I started this journal November 30 of last year – almost a year ago exactly! Admittedly, I’m not a very faithful journalist so my entries tend to be rather spread out, but as I got to looking through it I’ve seen how God has moved in my life this past year: terrible heartbreak, a whole different kind of heartbreak over losing my Papa and my Granny,  moving sermons, my first time leading someone to Christ, my change of heart about teaching, lessons in love being a decision and not just a feeling, the fact that my handwriting is hardly legible a majority of the time, healing God has brought over the heartbreak and losses, God opening new doors in my life, miracles, breakdowns, praise, choosing joy.  The list goes on and on, and all of this in under a year!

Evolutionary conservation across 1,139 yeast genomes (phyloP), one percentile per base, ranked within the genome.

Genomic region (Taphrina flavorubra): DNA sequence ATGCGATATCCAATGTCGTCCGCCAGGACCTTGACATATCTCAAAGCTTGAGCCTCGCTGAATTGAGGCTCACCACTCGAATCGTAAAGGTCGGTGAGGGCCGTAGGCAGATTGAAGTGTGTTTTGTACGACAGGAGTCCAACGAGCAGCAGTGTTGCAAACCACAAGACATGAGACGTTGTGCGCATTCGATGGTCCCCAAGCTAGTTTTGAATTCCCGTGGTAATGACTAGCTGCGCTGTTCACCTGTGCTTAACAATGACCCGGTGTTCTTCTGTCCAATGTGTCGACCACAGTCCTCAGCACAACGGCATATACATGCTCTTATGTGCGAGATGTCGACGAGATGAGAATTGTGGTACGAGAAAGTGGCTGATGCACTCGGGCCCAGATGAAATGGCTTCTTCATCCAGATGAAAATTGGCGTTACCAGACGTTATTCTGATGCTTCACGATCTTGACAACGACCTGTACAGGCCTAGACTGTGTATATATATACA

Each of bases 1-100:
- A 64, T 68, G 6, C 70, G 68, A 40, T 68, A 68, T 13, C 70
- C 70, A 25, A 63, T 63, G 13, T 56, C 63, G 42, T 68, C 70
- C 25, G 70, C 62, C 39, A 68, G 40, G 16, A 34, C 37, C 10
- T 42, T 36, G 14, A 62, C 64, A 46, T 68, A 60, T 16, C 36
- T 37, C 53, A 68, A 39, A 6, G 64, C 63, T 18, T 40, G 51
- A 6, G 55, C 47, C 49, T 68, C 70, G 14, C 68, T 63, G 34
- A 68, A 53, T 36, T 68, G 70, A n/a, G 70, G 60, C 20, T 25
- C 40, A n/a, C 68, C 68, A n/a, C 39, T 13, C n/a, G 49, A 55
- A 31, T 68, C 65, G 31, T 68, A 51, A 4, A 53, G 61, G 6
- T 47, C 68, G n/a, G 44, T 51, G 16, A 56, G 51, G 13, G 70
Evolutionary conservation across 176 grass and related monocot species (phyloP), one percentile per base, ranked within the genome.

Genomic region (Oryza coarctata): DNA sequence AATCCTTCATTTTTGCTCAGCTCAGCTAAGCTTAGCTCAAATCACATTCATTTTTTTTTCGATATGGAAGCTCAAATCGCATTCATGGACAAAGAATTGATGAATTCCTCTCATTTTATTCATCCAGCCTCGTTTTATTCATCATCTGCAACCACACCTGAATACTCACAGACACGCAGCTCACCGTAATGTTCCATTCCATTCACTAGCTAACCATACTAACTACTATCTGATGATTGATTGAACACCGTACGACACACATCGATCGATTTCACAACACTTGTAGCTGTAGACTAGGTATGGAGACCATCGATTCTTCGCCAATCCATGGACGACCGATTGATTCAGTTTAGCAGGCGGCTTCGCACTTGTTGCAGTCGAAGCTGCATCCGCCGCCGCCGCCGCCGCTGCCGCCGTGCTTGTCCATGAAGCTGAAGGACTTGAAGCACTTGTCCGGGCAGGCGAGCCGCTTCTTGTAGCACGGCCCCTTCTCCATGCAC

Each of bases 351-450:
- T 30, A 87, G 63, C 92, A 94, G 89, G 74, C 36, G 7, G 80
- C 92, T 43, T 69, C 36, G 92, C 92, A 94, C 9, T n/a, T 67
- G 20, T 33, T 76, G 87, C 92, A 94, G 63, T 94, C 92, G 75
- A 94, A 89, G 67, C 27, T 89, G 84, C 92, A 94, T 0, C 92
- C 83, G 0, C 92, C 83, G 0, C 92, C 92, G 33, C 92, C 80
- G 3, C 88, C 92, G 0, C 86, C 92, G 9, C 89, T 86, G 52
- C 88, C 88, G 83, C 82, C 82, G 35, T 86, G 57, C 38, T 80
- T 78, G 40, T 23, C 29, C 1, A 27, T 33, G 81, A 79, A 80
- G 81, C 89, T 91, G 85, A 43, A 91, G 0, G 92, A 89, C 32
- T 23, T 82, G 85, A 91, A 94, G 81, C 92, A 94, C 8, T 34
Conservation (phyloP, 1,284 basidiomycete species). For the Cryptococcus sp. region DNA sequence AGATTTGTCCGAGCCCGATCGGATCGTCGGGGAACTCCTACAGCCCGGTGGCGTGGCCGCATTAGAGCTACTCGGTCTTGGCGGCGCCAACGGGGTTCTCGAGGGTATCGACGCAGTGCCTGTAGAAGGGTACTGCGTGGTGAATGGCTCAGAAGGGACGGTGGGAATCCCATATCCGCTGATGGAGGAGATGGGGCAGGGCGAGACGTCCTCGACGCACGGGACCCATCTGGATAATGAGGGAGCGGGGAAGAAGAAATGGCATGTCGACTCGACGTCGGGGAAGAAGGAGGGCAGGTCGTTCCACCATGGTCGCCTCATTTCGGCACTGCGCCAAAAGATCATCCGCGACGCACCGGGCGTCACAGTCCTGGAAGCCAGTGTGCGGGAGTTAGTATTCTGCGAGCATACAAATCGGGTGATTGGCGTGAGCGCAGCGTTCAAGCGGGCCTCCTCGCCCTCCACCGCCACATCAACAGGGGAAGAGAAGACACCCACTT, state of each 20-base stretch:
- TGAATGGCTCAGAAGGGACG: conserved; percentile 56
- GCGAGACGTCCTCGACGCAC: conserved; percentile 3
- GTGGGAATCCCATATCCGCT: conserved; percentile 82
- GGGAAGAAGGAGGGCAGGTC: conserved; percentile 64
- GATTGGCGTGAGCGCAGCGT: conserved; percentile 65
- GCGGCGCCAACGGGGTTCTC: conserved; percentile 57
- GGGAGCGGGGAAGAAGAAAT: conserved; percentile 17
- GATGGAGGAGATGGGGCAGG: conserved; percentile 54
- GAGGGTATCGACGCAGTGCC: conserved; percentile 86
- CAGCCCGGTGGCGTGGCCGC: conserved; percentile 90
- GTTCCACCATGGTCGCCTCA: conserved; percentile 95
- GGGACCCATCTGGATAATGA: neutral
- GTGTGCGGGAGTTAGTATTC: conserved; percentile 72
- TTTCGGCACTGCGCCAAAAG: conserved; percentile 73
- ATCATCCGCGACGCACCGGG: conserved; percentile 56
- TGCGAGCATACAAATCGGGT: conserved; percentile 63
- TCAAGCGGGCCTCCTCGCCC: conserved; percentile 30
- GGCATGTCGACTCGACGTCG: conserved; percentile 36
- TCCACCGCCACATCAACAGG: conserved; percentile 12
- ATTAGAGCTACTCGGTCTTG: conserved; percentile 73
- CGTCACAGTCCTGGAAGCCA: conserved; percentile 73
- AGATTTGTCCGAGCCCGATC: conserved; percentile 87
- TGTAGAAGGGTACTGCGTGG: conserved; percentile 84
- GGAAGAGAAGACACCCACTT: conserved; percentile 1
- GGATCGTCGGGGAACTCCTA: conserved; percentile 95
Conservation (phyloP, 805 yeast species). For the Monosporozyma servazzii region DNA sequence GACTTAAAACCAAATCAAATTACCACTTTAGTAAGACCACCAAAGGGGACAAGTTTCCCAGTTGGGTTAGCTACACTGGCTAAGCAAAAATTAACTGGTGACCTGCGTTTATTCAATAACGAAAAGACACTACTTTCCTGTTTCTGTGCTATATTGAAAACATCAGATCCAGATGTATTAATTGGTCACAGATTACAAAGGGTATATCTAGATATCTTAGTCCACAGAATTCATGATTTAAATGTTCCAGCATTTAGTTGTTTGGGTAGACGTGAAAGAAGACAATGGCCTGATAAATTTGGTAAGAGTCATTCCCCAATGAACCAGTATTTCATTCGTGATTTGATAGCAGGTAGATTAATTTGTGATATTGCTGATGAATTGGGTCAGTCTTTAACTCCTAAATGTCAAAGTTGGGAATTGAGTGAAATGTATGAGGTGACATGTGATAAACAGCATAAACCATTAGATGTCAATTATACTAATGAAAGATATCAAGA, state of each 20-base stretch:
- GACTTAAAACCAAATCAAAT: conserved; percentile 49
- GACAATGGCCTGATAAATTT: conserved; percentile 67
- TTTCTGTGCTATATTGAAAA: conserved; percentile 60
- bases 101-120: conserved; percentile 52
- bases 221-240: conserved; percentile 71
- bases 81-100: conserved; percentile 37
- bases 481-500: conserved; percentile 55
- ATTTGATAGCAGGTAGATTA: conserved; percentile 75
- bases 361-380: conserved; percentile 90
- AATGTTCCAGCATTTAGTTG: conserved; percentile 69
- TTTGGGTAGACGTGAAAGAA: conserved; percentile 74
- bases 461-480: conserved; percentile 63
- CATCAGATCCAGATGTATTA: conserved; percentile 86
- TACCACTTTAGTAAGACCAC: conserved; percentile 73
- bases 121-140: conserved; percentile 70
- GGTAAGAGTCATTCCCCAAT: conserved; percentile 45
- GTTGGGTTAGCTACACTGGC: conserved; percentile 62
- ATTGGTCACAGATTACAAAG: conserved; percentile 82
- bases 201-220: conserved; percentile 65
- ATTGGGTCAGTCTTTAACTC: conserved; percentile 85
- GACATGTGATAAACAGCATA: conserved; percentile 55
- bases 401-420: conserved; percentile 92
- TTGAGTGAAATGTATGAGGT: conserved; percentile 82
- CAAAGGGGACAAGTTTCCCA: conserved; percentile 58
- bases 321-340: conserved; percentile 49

Though I’m not the most religious journalist, God has definitely used this journal to show me how He has healed me, changed me, and grown me over the past year, and that is one of the biggest blessings I think a person can receive.  On an ending note, here’s a quote I found in my journal from a man who came to speak at my school:

“Start journaling your journey and watch God.” -Dr. Bobo

Until next time, lovelies.

 

 

Beautiful Diversity

As Christians we seem to have adapted this mind set that to be a Christian we have to look exactly like the other Christians we know or read about or see in movies. We have confined ourselves to this tiny box of sameness, but God didn’t make us exactly the same, so why would He want us to be exactly the same?